When hitting a forehand it is important to rotate the body as you hit. Keeping the hips sideways will force you to hit solely with the arm – losing power and control.
A common mistake at the club level is to lock the wrist when hitting a forehand and swinging from the shoulder. In order to hit an effective shot, the wrist joint has to remain loose through the swing. Ideally, he wrist opens on the backswing and lags on the forward swing allowing it to springs explosively forwards through contact.
The wrist plays a very important role on the forehand groundstroke. It allows you to make contact in front of the body and helps you generate racquet head speed. A common problem is holding the racquet too tightly and therefore blocking any wrist movement. This video will explore the idle movement of the wrist on the forehand.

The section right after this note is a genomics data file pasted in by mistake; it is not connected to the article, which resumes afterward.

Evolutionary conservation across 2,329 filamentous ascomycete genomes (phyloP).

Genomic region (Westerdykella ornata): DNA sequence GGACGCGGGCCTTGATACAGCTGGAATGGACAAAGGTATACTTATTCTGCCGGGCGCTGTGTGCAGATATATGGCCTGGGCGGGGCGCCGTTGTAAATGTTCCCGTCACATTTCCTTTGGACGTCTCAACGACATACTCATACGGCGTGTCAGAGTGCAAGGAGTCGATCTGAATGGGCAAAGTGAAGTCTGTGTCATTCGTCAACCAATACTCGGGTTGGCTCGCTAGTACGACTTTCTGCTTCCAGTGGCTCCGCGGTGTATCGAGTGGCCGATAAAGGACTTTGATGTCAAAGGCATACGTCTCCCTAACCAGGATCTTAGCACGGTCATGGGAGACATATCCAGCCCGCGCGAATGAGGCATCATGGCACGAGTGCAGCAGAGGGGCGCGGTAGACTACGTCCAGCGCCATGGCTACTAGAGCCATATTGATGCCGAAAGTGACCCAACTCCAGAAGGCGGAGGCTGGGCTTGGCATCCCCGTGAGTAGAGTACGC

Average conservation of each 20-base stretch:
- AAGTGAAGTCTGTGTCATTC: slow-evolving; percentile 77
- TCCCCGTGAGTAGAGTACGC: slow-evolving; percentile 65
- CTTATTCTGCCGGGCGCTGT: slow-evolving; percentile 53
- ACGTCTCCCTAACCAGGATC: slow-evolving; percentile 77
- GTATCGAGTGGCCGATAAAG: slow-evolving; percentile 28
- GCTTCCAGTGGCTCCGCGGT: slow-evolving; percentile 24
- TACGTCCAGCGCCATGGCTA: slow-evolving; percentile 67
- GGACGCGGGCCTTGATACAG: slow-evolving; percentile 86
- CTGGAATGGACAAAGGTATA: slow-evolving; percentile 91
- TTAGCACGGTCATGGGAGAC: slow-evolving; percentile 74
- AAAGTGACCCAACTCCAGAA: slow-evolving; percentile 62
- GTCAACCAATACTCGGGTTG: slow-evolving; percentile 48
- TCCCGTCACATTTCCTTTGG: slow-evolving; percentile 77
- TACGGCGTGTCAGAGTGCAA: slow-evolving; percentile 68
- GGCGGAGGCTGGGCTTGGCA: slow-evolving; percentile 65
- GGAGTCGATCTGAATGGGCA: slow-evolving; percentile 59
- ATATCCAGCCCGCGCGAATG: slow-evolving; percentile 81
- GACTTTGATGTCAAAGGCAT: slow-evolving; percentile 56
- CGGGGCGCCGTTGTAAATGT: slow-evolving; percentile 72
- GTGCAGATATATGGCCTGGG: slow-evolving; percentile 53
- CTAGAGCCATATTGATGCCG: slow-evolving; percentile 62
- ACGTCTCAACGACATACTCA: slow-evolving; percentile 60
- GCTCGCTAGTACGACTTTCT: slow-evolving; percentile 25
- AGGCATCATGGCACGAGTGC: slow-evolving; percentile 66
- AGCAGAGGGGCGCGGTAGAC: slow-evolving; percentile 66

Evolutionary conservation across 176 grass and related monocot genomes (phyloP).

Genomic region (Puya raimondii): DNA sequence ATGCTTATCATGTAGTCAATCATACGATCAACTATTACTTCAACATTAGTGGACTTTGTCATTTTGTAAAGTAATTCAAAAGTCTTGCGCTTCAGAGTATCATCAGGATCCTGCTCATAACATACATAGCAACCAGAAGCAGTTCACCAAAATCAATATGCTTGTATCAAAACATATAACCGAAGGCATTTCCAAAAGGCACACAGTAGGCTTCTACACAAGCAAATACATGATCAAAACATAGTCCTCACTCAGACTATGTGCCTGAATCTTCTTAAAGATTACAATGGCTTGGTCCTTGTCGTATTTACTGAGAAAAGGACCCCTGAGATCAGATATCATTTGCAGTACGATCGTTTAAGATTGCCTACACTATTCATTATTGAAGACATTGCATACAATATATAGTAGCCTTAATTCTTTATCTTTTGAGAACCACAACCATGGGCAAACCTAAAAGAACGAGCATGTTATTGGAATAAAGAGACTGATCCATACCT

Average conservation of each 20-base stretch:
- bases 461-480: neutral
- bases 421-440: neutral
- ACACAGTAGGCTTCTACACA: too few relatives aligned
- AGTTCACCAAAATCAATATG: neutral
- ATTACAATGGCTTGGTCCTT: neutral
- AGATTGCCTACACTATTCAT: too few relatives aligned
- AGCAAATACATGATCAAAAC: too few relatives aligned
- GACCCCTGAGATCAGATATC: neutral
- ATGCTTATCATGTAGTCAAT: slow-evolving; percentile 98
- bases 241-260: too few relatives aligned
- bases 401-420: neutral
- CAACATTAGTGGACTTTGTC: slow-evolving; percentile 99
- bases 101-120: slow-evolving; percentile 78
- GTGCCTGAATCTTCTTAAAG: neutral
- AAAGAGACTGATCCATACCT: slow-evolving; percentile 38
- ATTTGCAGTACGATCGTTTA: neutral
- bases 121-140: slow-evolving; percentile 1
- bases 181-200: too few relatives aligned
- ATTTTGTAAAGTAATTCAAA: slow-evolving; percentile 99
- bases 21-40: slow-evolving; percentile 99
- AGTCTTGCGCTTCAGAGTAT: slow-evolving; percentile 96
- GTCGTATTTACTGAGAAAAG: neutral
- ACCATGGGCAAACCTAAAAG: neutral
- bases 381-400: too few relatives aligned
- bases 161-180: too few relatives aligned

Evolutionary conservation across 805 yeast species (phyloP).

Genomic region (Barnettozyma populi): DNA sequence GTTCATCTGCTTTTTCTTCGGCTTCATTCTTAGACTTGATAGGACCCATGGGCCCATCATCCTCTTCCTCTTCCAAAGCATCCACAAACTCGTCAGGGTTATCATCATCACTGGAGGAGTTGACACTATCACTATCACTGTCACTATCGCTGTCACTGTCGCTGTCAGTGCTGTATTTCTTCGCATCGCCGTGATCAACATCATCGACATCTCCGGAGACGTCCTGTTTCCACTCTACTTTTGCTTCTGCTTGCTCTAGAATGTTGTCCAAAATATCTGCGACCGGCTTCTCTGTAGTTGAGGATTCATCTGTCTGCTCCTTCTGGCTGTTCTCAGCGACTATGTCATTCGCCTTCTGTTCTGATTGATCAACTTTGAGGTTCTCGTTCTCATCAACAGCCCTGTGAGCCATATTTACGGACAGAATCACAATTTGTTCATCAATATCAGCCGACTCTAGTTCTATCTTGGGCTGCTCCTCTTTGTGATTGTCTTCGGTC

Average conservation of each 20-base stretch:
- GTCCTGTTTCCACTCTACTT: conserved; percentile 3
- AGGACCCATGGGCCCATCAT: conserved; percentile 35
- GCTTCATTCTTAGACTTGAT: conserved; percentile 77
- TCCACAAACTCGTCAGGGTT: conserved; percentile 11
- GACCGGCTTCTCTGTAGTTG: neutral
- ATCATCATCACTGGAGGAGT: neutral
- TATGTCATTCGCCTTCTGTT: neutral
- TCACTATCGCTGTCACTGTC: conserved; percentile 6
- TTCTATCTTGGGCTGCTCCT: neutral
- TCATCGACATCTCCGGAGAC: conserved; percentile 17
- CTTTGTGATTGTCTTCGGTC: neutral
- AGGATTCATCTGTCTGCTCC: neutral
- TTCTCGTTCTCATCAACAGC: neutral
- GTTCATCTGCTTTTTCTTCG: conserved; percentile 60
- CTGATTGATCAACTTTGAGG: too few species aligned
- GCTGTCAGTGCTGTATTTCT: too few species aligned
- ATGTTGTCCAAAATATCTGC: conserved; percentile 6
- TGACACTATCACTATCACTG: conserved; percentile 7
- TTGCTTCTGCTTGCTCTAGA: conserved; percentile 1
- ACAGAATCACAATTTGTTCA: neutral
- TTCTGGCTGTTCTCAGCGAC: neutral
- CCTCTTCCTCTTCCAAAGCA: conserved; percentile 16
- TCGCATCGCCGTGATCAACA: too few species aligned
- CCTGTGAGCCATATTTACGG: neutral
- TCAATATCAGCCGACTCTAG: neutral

The non-dominant arm is very important on the forehand. It provides balance and it allows the shoulders to rotate properly. Let’s take a look at how it should be used.
The forearm is a very important part of the swing on the forehand. Spin and acceleration depend on the correct use of this segment during the swing. As the arm moves towards the ball, the forearm rotates explosively to generate spin and speed. Let’s take a look.
When hitting a forehand make sure you finish your shot before recovering.
Keep the backswing simple when hitting a forehand by rotating the upper body. Do not use your arm to take the racquet back.
One of the most common mistakes is to hit the ball late. Catching the ball in front of the body is the first step towards a solid technique.
The open stance allows for more rotation of the trunk and therefore more power. The closed stance keeps the swing in the direction of the shot, enhancing control.
Players should feel comfortable hitting with open and closed stances but should avoid stepping across.